Dolly Parton’s Discography – Backwoods Barbie (2007)

The opening song on this 2007 album ‘Backwoods Barbie’ is a perfect distillation of the appeal of Dolly Parton as a cultural icon. ‘Better Get to Livin’ offers up some insight into how she keeps her positive attitude and offers some advice for others, all within one of the catchiest and most infectious melodies in her catalogue.

Dolly’s mantra is that we all better start ‘livin, givin, forgivin and ‘lovin’ on the way’. But there’s also a steely core to her lyrics – she doesn’t want to hear your ‘whining’ or ‘pining’, instead she believes that healing comes from a positive mental attitude. We must all ‘shine, design, refine’ to bring our dreams to life. Self-improvement becomes more than some platitude, it is exactly how Dolly has risen to the top and stayed there.

‘Don’t waste one minute of your life,’ she reminds us as the song draws to a close where she has recast herself as the best minister, motivational speaker, life coach, therapist you’ll ever have in your life.

The concept of this album was an attempt to reclaim the Barbie image which was often used to mock or deride her, but Backwoods Barbie works because these songs sum up everything which has been part of her appeal across her whole career.

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Album Review: S.G. Goodman – Teeth Marks

S.G. Goodman was born and raised in Kentucky, a place which burns through her voice and her words. But her music isn’t of the mountains and the wide open countryside, it’s in the grime of these places, the claustrophobia, the endless emptiness of the void. Emotional pain and destruction thrives in these darkened backwaters, quiet hope trying to find a way to appear among the rolling clouds.

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How to Solve The Ticketmaster Problem

News broke this week that some Taylor Swift fans are actually suing Ticketmaster after their recent ticket buying trauma.

Some of the problems which occurred on that day have been brewing for a long time: buying tickets now involves navigating a confusing and complex system of presale codes and ticket sale opportunities, all of which allow bots to buy tickets and resell them for inflated prices. It’s wrong and it has to be stopped.

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On Carrie Underwood’s Problematic ‘Find Your Path’

Earlier this year I ordered country music star Carrie Underwood’s book ‘Find Your Path’, which was marketed as a wellness and lifestyle guide. On the cover she is standing in a meadow, smiling in the sunshine, holding a flower, wearing white and looking like an angel come to inspire us all to live a happier and healthier life.

Inside we have more pretty pictures of her beautiful husband and children. So far, so aspirational.

However when I read the introduction sentence, the alarm bells started ringing immediately. She begins this book with the admission:

‘Sometimes I go a whole day without sitting down once.’

Okay, that doesn’t sound good to me. Not good at all.

The advice only gets more concerning from this point onwards. ‘Find Your Path’ reads like a brutal lesson in how the music industry (or fame itself) sends people to extreme perfectionism just in order to survive.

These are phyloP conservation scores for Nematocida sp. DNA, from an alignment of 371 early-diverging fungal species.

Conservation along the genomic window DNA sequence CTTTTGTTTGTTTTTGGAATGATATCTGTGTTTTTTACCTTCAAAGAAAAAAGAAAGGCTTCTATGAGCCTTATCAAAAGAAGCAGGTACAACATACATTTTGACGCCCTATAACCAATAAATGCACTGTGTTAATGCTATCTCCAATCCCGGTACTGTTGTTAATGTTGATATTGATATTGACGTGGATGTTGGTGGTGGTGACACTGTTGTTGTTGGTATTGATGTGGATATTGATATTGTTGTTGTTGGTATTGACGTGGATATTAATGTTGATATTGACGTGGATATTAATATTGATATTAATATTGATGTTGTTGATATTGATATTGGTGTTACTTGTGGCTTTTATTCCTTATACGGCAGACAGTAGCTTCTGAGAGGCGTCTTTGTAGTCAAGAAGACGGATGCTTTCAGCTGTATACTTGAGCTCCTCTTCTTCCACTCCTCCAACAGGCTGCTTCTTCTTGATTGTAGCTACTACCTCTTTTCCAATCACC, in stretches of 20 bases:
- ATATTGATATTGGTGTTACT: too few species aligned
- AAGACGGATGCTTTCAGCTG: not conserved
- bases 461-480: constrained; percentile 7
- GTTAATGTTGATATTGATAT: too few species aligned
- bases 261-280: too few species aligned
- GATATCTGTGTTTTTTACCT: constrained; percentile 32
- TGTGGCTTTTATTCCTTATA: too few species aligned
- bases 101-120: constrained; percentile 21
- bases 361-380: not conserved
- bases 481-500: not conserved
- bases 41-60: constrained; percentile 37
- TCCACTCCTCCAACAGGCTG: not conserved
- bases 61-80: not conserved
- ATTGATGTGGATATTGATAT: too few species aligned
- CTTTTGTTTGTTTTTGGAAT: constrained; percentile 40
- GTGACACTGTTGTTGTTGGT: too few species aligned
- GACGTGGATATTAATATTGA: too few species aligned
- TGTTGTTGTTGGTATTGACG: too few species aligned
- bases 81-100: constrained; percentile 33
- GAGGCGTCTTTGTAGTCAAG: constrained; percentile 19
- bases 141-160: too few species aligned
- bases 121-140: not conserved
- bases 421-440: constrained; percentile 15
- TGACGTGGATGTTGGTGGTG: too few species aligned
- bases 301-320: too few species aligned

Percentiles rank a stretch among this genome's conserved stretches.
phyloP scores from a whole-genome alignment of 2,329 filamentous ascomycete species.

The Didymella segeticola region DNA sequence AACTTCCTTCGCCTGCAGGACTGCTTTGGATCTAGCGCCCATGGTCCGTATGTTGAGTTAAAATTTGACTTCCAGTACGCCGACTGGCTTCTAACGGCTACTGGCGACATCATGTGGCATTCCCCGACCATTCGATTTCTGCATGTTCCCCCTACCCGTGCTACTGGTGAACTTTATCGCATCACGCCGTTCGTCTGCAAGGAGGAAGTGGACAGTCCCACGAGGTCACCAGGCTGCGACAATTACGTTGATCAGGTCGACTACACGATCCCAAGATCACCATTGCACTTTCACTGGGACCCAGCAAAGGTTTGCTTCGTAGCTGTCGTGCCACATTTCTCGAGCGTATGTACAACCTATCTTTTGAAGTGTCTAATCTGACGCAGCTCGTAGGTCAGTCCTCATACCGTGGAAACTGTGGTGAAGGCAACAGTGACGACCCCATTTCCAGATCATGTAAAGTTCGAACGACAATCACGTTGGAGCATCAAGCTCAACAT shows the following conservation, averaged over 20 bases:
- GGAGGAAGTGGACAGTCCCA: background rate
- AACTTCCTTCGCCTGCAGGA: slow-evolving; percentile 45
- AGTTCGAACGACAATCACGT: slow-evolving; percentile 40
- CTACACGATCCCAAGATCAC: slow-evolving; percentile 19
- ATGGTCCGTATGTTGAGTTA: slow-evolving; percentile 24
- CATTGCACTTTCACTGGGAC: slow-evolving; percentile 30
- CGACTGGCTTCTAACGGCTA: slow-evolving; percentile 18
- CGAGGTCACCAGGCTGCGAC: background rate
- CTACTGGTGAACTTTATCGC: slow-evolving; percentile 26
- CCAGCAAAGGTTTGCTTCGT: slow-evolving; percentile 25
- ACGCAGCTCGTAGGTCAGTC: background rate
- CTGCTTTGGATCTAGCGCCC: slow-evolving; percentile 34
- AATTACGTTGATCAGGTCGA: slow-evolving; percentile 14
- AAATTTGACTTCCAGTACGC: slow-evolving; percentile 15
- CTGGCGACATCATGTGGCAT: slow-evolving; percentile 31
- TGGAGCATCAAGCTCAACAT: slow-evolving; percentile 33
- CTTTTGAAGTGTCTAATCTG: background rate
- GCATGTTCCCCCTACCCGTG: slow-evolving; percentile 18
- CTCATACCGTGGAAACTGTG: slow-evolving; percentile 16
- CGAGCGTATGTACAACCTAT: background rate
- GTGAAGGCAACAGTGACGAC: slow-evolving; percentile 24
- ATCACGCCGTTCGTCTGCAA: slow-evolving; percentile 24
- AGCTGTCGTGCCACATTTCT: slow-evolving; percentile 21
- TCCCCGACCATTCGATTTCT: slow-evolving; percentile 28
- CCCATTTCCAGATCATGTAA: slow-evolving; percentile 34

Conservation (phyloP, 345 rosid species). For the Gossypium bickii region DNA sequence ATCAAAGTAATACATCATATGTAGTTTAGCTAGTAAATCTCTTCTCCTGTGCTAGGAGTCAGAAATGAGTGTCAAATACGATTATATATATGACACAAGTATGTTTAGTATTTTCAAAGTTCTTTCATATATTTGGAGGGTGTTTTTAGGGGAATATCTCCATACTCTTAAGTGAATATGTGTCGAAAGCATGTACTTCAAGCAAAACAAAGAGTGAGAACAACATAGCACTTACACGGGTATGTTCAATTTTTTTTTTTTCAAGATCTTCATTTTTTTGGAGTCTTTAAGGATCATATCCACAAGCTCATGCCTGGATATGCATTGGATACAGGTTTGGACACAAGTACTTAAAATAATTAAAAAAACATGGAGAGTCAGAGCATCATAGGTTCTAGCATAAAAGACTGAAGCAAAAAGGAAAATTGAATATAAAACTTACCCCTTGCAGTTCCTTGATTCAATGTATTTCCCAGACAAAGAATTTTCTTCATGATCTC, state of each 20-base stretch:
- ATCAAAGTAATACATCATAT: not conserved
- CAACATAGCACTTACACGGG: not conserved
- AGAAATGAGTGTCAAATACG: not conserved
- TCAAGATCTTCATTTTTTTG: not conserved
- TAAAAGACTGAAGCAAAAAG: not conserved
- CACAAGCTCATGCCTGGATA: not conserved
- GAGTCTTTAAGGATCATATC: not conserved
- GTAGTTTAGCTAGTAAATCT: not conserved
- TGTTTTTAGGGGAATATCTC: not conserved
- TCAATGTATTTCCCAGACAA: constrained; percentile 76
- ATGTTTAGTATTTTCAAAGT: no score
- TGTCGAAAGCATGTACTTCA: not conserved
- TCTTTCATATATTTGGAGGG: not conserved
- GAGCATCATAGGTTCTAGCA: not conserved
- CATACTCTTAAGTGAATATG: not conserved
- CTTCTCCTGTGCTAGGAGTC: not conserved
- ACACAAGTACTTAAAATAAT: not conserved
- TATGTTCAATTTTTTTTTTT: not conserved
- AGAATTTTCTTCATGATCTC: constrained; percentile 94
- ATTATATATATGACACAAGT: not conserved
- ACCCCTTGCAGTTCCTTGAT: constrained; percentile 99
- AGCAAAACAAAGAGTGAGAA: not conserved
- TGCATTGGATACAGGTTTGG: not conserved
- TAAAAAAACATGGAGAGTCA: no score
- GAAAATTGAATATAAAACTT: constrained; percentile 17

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The Trouble With Twitter

Recently when contemplating some issues around social media, and Twitter in particular, I was reminded of an old episode of Buffy the Vampire Slayer. In the episode ‘Earshot’, Buffy is infected by a demon and wakes up with the ability to hear the thoughts of everyone she meets. At first her new power is exhilarating and exciting, a way to gain knowledge and insight. Soon, however, the gift becomes a curse. She can’t block out the constant noise of everyone’s internal chatter and eventually the horror, suffering, pain and violence inside other people’s heads overwhelms her. She ends up bedridden, unable to function, hovering on the edge of insanity.

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Book Review: ‘Maybe We’ll Make It’ by Margo Price

Margo Price’s debut album ‘Mid-West Farmer’s Daughter’ told the story of a harrowing, hard-fought struggle to make it in the music industry, exploring grief, marriage, poverty, addiction, prison and the desperation of depression.

That story is recounted in her stunning new memoir ‘Maybe We’ll Make It’, an unflinching and unapologetic manifesto of personal and artistic freedom.

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Dolly Parton’s Discography – Those Were the Days (2005)

Released a couple of years after the abomination that is ‘For God and Country’ this was Dolly back on safer territory, with a cover album of country and pop songs from the 60s and 70s. The musical style was back to the bluegrass sound which had been so successful and features many guest artists including Norah Jones, Lee Ann Womack, Kris Kristofferson, Alison Krauss, and even the return of her old friend Mr Porter Wagoner.

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Album Review: First Aid Kit – Palomino

We last heard First Aid Kit in ‘Ruins’ an album full of heartbreak songs that weighed so heavily on the band they ended their last touring schedule completely burnt out. After a much needed break they’re back with ‘Palomino’, recorded during the pandemic and produced by Daniel Bengston with some songwriting assistance from Bjorn Yttling. The horse of the title is a symbol of strength and freedom, signalling that the positive changes in their recent personal lives will be reflected in the new music (much like the other album of the same name released this year).

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